With that in mind, it’s time to meet one of my favorite creations. Captain Prescott ‘Pappy’ Cantrell is the boss of Squad Six. His team of detectives, including Jefferson Chene, oversees the major case investigations throughout the metropolitan Detroit area.

Here's what Pappy may look like.


Welcome, Pappy. Tell us a little about yourself.

 (takes a drag on his ever present cigarette) Ah’m from the deep south of Tennessee.  After my hitch in the army, Ah moved to Michigan. Ah met a girl from Detroit when on leave. So Ah came here and started workin’ as a policeman for the state.  Ain’t never been married.  Ah’m too restless for it.

How does your background tie in with the Chene series?  

More than twenty-five years chasin’ crooks mayhap somethin’ to do with it.  Me and my squad close cases. Keeps da Governor happy.

What’s your greatest strength?   And of course, we want to know the opposite, your greatest weakness.  

(another puff on the cigarette) Ah’m good at pickin’ the best cops for my squad. They all different. But they git it done.  And it bothers me to admit, but Ah’m good at politics. Ah know how the systems works.  Weakness?  Southern cookin’ and pretty women. Though not always in that order.

 What is it about this squad that sets them apart from others?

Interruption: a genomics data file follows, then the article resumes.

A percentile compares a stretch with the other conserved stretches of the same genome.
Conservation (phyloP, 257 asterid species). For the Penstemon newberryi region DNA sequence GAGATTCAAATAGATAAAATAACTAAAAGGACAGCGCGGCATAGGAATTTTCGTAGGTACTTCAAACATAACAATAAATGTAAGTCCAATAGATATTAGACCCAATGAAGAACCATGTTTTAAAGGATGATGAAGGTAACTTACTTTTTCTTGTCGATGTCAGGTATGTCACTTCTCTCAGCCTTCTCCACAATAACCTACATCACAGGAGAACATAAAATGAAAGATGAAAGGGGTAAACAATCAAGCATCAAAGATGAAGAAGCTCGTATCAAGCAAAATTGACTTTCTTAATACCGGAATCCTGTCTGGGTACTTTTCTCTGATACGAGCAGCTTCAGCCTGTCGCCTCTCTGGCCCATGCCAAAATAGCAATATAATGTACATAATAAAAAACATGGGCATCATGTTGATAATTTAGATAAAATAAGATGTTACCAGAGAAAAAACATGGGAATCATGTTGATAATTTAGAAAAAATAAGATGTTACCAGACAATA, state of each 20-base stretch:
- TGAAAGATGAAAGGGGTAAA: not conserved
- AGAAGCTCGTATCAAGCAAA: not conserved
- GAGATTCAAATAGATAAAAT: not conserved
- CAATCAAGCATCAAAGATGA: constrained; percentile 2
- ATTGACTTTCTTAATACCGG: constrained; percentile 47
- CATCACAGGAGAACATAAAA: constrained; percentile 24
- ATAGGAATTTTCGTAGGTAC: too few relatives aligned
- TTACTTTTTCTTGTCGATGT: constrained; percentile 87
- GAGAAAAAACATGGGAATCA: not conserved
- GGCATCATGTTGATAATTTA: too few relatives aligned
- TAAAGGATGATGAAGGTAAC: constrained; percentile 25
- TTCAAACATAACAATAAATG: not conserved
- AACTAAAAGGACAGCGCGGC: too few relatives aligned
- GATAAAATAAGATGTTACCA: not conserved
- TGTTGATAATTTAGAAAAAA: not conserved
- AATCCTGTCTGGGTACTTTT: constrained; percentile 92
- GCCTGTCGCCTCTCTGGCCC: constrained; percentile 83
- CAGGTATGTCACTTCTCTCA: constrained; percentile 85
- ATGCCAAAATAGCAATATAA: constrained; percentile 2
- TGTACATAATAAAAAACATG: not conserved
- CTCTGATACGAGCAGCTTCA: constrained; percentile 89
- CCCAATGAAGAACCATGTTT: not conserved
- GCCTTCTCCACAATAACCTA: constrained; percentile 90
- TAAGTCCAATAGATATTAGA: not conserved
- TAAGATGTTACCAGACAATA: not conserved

We cross the lines. Sumtimes a crime happens in one city, but the victims live in nother. There’s more’n 2,000 square miles in them three counties we cover. Sumtimes there ain’t no simple connections tween crimes. Like ah said, we cross dem lines. Like in that ‘Why 319?’ case, with dat message on the bathroom mirror. Only my team had a chance to figger it out an catch the killer.

Tell us something about your background that may or may not be revealed in the book?

(chuckles) Y'all sure Chene ain’t gonna see this?  Ah read a lot of legal stuff. Court cases, lawsuits, government shit, stuff y’all might find borin’. Ah won a boxin’ tourney back in the Army. It weren’t pretty, but it was a win. Ah’m also a pretty good dancer, if it’s real music.

 What do you do to relax after a day of fighting crime?

A thick steak, cooked rare, some fine Tennessee whiskey and… (chuckles) well, y’all figger out the rest.

 What’s it like working with Jefferson Chene?

(hesitates and exhales a plume of cigarette smoke, watching it drift toward the ceiling) Chene’s awright. He’s stubborn.  But my daddy learned me long ago, y’all do better havin’ good people doin’ the heavy liftin’.  Chene’s smart. He kinda sees around the corners, diggin’ out the answers. He’s awright…for a Yankee.


Buy links for "Why 319?"

Buy links for  "Your Turn to Die"




          English poet William Cowper (that's his photo above) wrote “Variety’s the very spice of life, that gives it all its flavour’.   Although I’m not much for poetry, I absolutely agree with that statement.  In this space, I usually focus on one musician or group that has been cropping up in my audio cycle, this time variety is taking charge.

          Some of these selections are unusual.  A bit different from what you’d grow to expect. 

          Here’s five favorites that popped up lately.

 Bruce Springsteen. Pay Me My Money Down.

 Postmodern Juke Box.  All About That Bass.

 Smokey Robinson w/ Ayra.  Ooo Baby Baby

 Jeff Daniels: How I Got to Memphis

The 5 Browns: Rhapsody in Blue